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Transcript of Webcast
This is the transcript of a Webcast titled Planning and Practicing for a Disaster that took place on February 9, 2009.
Select to access the slide presentation (PowerPoint® file, 6 MB).
Karen Migdail: Welcome, and thank you for joining us
today for this Webcast, Public Health Emergency Preparedness:
Planning and Practicing for a Disaster. I would like to acknowledge Sally
Phillips, Director of the Public Health
Emergency Preparedness Program at AHRQ [the Agency for Healthcare
Research and Quality], for making this live
AHRQ has produced a considerable number of research studies
and related products, models, and tools to assist our Nation in preparing for
possible mass casualty events, such as terrorist attacks, natural disasters,
and other public health emergencies. From the
list of Webcast registrants, it is clear that most of you are emergency
preparedness practitioners representing State and local agencies, emergency
responders, and hospitals. It is AHRQ's hope that
through this Webcast, you will learn about its evidence-based tools as well as
some valuable implementation strategies for your community's preparedness
Today's Webcast has two parts. The first part will focus on
two of AHRQ's new and interactive computer models, the Hospital Surge Model and the Mass Evacuation Transportation Model. Tool developer Tom Rich,
from Abt Associates, will highlight their features. This will be followed by a
presentation from the Department of Defense's Christy Music, who will review a Federal
multi-agency initiative that developed the Recommendations for a National
Mass Patient and Evacuee Movement, Regulating, and Tracking System. It includes a few of AHRQ's tools,
including the Mass Evacuation Transportation Model. After their
presentations, they will take questions during a moderated Q&A [Questions and Answers] session.
The latter portion of the Webcast will focus on tool highlights and user
perspectives of AHRQ's Tool for Evaluating Core Elements of Disaster Drills.
Following presentations by tool developer Mollie Jenckes, from Johns Hopkins University, and tool user Cindy Notobartolo, from Suburban Hospital, there will
be a second moderated Q&A session.
We encourage you to submit questions for our speakers by
typing them into the Q&A panel. This is intended to be an interactive forum,
so please submit your questions throughout the presentation. Please note that
we will be taking questions for our first two presenters directly after their
presentations, so if you have questions for them, do not wait until the end of
the Webcast. At the end, we will be taking questions for our last two
speakers. We will do our best to address as many questions as we can during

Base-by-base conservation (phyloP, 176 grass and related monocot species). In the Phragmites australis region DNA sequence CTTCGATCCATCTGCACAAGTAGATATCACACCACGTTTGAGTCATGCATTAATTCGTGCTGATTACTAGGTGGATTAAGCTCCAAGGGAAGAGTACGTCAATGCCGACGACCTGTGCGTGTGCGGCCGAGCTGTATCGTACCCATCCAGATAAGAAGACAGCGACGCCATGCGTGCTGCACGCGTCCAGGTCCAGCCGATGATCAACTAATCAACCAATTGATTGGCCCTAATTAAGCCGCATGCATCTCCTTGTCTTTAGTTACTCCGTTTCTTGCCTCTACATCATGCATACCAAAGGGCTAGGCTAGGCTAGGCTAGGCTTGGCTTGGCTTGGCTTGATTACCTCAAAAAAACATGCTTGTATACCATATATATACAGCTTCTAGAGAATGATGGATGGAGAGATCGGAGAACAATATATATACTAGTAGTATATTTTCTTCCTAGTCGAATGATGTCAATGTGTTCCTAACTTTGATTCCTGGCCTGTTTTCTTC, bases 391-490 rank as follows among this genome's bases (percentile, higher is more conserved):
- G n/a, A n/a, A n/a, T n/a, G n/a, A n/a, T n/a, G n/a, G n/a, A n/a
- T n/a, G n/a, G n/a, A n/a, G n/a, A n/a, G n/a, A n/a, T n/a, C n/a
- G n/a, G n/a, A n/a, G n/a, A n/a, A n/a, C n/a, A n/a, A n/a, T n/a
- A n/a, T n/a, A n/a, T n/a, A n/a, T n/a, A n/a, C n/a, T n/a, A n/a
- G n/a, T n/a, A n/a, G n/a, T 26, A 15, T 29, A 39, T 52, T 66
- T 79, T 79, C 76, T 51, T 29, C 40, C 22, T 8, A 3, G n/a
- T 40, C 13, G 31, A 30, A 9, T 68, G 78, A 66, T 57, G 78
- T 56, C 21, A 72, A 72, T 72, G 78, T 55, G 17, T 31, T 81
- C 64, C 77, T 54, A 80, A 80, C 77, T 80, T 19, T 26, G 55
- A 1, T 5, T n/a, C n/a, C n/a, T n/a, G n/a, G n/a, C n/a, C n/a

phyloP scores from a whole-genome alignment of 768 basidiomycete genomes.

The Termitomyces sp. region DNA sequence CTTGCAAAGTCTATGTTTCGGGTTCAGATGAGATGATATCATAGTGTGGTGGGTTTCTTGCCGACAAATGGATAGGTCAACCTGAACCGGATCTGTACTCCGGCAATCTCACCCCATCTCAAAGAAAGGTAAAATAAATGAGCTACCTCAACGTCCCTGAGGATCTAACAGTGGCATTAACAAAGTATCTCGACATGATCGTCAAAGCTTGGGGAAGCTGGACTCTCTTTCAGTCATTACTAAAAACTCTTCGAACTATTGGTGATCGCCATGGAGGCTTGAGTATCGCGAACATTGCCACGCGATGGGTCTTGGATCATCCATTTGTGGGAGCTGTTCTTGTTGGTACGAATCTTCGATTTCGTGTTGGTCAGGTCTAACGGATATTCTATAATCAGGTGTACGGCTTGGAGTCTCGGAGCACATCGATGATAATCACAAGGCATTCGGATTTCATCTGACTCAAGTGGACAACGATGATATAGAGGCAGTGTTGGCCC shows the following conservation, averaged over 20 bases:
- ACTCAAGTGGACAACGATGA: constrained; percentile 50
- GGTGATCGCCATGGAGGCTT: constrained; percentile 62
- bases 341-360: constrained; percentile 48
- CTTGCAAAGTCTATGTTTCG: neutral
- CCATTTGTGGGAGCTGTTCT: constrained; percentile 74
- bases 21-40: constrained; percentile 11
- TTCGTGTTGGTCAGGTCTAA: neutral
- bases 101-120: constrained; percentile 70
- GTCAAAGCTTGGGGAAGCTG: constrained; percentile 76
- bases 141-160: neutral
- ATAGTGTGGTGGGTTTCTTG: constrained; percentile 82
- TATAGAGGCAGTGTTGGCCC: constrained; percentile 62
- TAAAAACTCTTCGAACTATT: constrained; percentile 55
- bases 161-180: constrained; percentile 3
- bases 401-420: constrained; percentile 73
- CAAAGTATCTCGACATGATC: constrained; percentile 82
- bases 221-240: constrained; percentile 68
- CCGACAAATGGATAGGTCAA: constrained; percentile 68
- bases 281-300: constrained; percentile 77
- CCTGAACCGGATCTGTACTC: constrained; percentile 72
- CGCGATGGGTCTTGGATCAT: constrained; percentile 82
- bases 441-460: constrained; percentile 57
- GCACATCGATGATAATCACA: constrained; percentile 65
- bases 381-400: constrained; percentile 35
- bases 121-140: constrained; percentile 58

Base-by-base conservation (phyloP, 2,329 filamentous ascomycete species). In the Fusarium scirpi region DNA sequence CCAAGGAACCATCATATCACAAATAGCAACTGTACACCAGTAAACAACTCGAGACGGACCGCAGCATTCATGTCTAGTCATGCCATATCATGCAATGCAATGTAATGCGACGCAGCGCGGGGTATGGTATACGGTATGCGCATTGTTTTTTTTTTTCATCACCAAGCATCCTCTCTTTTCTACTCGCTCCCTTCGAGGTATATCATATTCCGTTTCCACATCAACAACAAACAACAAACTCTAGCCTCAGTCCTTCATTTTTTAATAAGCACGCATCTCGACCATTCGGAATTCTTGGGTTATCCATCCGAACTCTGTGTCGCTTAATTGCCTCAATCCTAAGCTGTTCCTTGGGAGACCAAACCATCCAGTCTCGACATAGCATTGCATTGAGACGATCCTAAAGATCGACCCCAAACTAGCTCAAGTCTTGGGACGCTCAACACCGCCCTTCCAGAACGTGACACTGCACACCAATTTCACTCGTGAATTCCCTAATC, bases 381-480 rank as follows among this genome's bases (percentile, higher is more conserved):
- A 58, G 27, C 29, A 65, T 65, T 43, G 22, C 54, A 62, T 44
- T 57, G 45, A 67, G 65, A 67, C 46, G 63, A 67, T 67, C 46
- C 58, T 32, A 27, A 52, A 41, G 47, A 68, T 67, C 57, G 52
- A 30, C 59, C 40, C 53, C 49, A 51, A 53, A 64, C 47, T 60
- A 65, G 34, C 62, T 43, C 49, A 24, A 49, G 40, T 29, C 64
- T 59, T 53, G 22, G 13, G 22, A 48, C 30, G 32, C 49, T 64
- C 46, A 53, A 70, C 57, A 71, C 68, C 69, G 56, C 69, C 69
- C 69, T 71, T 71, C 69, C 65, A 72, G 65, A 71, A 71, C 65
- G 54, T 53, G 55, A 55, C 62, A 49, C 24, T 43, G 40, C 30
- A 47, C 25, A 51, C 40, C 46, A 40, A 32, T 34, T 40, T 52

the moderated Q&A sessions.
As our Webcast producer, Zac, mentioned earlier, sound for
today's event is being brought to you via audio broadcast, which plays sound
directly through your computer's speakers. If you experience challenges with
the Web audio broadcast and would like to listen via teleconference on your
phone, you can leave the Web audio broadcast by clicking 'Communicate' at the
top of your screen and then clicking 'Leave Audio Broadcast.' Next, to obtain
the teleconference information, click the 'Request Phone' button at the bottom
of the 'Participants' panel at the right side of your screen. Your teleconference
information will then appear on the screen for you to call in.
Before I hand it over to our first presenter, I would like
to give the audience some basic information regarding the AHRQ tools
highlighted in Part I of the Webcast. The Hospital Surge Model was
released in 2008 and estimates the hospital resources needed to treat
casualties resulting from chemical, biological, radiological, or nuclear
attacks. The user selects one of these scenarios and specifies various options
describing the attack and its location.
The Mass Evacuation Transportation Model was also
released in 2008 and estimates the time required to evacuate patients from
health care facilities and transport them to receiving facilities, while still
taking into consideration the transportation requirements for different types
of patients. In conjunction with the Model, AHRQ and the Department of
Defense [DoD] jointly led a Federal multi-agency initiative that developed
recommendations for the design, development, and implementation of a National
mass patient and evacuee movement, regulating, and tracking system.
Now I have the pleasure of introducing our first presenter,
Tom Rich. Tom is a Project Director at Abt Associates who helped develop both
the Hospital Surge Model and the Mass Evacuation Transportation Model.
Today he will give an overview of both of the tools, focusing on the real world
applicability of each tool. Tom?
Tom Rich: Thank you very much, Karen. I am very
pleased to have the opportunity to talk about two of the tools we have built
for AHRQ. What these two tools have in common is that they both estimate
resource requirements needed to respond to an emergency. I am going to start
with the Hospital Surge Model, which estimates hospital resource
requirements needed to treat casualties from different weapons of mass
destruction events or other attacks. I would like to start by acknowledging
our partners. The model was a collaborative effort involving many people. First
and foremost, I would like to acknowledge Dr. Sally Phillips, our Project
Officer. Funding was also provided by the Office of the Assistant Secretary